After the top two powerhouses of the MAAC comes Rider, who was 12-6 in the MAAC and 18-11 overall. They are somewhat of a sleeper team because much of the attention will be on Niagara and Siena as the projected final game contenders. The Broncs will be facing St. Peters in the first round, the No. 6 seed in the MAAC.

The Broncs are led by junior Ryan Thompson, who averages 17.7 PPG and 6.3 RPG. Thompson has one of his best games against the Peacocks in the regular season, posting 25 points and six rebounds in a 78-67 win at St. Peters.

Since the Broncs are overshadowed by the top two seeds in the MAAC, it makes them somewhat underdogs, but they shouldn't be underestimated. They beat Niagara and Siena, both games at home. So it is not like Rider cannot compete with the fierce top two, but they will have to be at the top of their game to win this tournament.



The last two teams that have a chance to win are Fairfield and Manhattan.

Fairfield was ranked second in the MAAC before the season, but they went 9-9 in the MAAC and 16-14 overall. Fairfield has had the strangest season of any team in the MAAC. After losing key players Anthony Johnson to blood clots in the upper chest and Greg Nero to back spasms, they also lost the leader of the team Jon Han because of differences with the coach Ed Cooley. The situation escalated and ended Han's season after a 65-60 loss at Manhattan.

After Han left the team, senior Herbie Allen took over as the leading guard and has been a breath of fresh air for this Stags team. Allen averaged 17.6 PPG in the last five games of the season and was the spark Fairfield needed after losing all of its key players.

Greg Nero is also going to return for the Stags, and he led the team with 12.9 PPG and 6.6 RPG. Mike Evanovich provides a threat from three-point land off the bench. Since the teams witnessed so many injuries, Evanovich has done a nice job stepping in. In the last game of the season against Rider, he had 14 points and went 4-for-10 from outside the arc.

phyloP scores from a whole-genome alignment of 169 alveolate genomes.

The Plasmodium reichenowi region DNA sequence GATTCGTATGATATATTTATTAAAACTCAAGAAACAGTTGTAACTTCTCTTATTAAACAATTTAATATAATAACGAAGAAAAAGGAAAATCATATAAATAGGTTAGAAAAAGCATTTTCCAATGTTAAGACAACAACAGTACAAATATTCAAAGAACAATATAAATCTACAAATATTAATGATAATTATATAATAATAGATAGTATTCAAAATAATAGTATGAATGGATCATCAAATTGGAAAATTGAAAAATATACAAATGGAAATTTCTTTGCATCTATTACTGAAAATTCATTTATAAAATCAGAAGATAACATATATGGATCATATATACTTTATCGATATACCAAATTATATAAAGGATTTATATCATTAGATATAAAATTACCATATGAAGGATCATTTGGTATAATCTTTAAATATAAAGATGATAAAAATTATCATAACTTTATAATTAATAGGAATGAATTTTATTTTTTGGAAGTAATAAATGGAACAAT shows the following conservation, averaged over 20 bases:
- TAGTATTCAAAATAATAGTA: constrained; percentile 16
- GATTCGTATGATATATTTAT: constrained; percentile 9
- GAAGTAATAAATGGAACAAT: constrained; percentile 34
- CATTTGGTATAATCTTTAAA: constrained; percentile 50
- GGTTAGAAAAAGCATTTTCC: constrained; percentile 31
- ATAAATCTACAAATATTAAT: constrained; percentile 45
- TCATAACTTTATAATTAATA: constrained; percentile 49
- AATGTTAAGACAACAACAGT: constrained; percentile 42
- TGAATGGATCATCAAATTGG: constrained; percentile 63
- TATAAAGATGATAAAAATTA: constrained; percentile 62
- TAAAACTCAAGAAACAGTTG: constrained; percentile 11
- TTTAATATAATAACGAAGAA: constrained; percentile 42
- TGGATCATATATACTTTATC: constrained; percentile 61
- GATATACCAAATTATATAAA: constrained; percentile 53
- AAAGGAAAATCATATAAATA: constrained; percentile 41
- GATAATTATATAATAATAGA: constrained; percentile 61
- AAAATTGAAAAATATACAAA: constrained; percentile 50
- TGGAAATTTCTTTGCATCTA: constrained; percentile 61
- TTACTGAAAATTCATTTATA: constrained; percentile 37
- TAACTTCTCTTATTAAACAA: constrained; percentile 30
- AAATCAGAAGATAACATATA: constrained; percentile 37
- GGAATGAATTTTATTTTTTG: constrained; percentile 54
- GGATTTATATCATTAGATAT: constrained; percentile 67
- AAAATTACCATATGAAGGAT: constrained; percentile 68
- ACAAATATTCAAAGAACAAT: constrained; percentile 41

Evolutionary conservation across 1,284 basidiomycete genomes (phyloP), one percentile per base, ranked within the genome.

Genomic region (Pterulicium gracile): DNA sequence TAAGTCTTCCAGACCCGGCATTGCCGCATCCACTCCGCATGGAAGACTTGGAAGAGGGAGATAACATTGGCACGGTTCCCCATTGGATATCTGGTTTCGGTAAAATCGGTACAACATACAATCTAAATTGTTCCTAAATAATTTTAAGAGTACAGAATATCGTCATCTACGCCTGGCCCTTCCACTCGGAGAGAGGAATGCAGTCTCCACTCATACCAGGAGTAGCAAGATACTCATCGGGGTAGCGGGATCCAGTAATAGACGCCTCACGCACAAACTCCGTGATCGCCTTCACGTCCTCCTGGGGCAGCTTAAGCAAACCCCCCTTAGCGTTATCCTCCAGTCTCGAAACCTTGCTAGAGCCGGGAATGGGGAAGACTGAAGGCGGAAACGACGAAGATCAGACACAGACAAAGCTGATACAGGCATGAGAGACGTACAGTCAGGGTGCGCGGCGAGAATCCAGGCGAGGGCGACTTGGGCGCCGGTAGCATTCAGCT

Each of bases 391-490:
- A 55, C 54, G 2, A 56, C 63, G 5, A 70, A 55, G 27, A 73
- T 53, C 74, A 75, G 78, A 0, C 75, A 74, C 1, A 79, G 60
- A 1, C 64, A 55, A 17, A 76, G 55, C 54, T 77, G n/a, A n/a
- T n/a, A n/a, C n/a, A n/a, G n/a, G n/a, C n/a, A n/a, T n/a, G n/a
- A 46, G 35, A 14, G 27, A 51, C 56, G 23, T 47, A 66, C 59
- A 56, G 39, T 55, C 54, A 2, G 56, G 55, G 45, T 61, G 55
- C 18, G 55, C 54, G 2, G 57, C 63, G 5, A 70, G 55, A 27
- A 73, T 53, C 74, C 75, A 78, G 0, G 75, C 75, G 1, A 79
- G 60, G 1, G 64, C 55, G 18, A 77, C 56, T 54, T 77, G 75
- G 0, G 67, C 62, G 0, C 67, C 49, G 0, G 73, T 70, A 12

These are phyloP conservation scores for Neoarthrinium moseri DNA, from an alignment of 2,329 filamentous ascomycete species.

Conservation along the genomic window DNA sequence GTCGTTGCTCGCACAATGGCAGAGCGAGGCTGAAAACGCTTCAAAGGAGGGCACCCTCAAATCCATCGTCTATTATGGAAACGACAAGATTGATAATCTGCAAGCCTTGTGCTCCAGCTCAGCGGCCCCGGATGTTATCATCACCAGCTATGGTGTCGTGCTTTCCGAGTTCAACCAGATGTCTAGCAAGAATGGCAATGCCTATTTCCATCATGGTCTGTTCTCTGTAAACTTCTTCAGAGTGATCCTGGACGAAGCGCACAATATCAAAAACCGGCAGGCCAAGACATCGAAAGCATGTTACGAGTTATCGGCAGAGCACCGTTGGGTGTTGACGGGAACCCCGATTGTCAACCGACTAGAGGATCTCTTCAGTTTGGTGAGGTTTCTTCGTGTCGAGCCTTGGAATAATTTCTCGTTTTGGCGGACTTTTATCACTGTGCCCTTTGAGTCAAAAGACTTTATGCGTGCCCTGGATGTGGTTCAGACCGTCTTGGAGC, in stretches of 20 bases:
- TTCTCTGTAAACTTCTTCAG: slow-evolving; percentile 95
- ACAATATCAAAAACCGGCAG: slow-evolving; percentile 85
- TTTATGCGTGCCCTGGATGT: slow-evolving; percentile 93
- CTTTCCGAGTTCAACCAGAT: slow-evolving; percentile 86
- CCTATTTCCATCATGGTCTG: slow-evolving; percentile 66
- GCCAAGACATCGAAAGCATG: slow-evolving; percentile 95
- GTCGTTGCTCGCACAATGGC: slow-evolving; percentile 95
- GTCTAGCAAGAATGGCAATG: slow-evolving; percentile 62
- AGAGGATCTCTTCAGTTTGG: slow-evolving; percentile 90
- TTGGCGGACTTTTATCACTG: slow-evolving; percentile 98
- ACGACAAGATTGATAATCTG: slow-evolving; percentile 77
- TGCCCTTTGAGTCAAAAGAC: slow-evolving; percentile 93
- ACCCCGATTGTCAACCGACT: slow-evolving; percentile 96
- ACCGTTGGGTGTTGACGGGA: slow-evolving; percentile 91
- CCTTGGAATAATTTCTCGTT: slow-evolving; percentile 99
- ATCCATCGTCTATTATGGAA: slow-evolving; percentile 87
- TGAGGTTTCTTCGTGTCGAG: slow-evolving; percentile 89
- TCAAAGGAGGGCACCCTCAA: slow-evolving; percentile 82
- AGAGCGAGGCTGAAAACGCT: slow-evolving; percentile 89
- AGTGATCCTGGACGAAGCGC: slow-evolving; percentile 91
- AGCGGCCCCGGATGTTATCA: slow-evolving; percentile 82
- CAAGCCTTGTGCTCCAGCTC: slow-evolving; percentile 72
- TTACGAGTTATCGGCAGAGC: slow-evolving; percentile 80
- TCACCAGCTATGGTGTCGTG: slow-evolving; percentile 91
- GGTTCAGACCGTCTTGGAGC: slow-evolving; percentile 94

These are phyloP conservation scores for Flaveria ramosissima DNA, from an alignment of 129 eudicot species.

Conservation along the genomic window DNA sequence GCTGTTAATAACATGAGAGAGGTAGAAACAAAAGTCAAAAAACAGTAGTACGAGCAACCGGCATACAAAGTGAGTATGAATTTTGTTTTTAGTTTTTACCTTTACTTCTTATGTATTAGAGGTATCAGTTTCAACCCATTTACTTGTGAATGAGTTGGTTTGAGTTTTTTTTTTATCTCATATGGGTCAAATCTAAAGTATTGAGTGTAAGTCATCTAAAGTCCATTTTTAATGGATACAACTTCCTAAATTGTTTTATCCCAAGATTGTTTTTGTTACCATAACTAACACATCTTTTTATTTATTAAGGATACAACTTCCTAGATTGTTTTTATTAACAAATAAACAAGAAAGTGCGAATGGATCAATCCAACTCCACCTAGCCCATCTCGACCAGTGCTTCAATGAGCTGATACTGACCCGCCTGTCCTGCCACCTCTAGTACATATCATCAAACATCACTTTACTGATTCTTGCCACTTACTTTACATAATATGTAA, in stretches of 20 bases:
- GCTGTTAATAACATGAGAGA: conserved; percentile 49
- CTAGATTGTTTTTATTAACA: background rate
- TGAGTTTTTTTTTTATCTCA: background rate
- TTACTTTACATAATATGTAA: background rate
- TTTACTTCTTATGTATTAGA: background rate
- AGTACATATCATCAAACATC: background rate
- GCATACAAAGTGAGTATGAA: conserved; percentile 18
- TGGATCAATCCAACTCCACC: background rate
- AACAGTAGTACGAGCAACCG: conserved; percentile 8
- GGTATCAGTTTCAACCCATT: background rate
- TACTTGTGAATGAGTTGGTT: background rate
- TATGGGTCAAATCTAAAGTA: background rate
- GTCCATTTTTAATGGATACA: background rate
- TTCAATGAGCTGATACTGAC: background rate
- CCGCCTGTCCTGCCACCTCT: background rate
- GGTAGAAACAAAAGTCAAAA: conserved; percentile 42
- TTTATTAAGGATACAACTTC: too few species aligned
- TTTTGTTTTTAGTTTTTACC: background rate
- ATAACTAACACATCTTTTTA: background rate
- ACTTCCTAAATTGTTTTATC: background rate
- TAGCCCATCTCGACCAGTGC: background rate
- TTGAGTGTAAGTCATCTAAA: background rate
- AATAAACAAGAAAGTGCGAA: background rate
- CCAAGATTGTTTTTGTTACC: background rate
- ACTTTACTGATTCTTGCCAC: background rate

Fairfield may be battered and bruised, but they have a lot of fight left in them. The younger players are performing like this is their third year, and if all goes well, they could potentially make a run. The only problem for the Stags is that if they win their first round matchup against Manhattan, they will have to face Siena on their home court.



Manhattan is another team that could potentially make some noise in this tournament. They will face off against the Stags of Fairfield; the two teams split the season series 1-1. Fairfield came back from being down 10 in the fourth quarter to win in the most recent meeting.

Manhattan went 9-9 in the MAAC while going 16-13 overall. The Jaspers have three players who score double digits in points, led by junior Darryl Crawford. The biggest flaw for this team is the lack of size, which results in a lack of rebounds. Chris Smith leads the Jaspers with 5.6 RPG, and he is just 6'3". Their tallest player is Laurence Jolicoeur, who is 6'9", but he only played 17 games and averaged 2.8 RPG.

Like Fairfield, Manhattan has a very rough road to the finals. Both teams are equally matched against one another but outmatched against Siena, Niagara, and even Rider. They can compete, and I expect the winner of this game to give Siena a decent run, but Siena will prevail in the end.



While Siena is the early favorite, I feel Niagara is on a great run right now. They have won 10 of their last 11, including an emotional home win against Siena. They have the confidence and momentum, and I believe they will win this tournament and win a shot at the national tournament.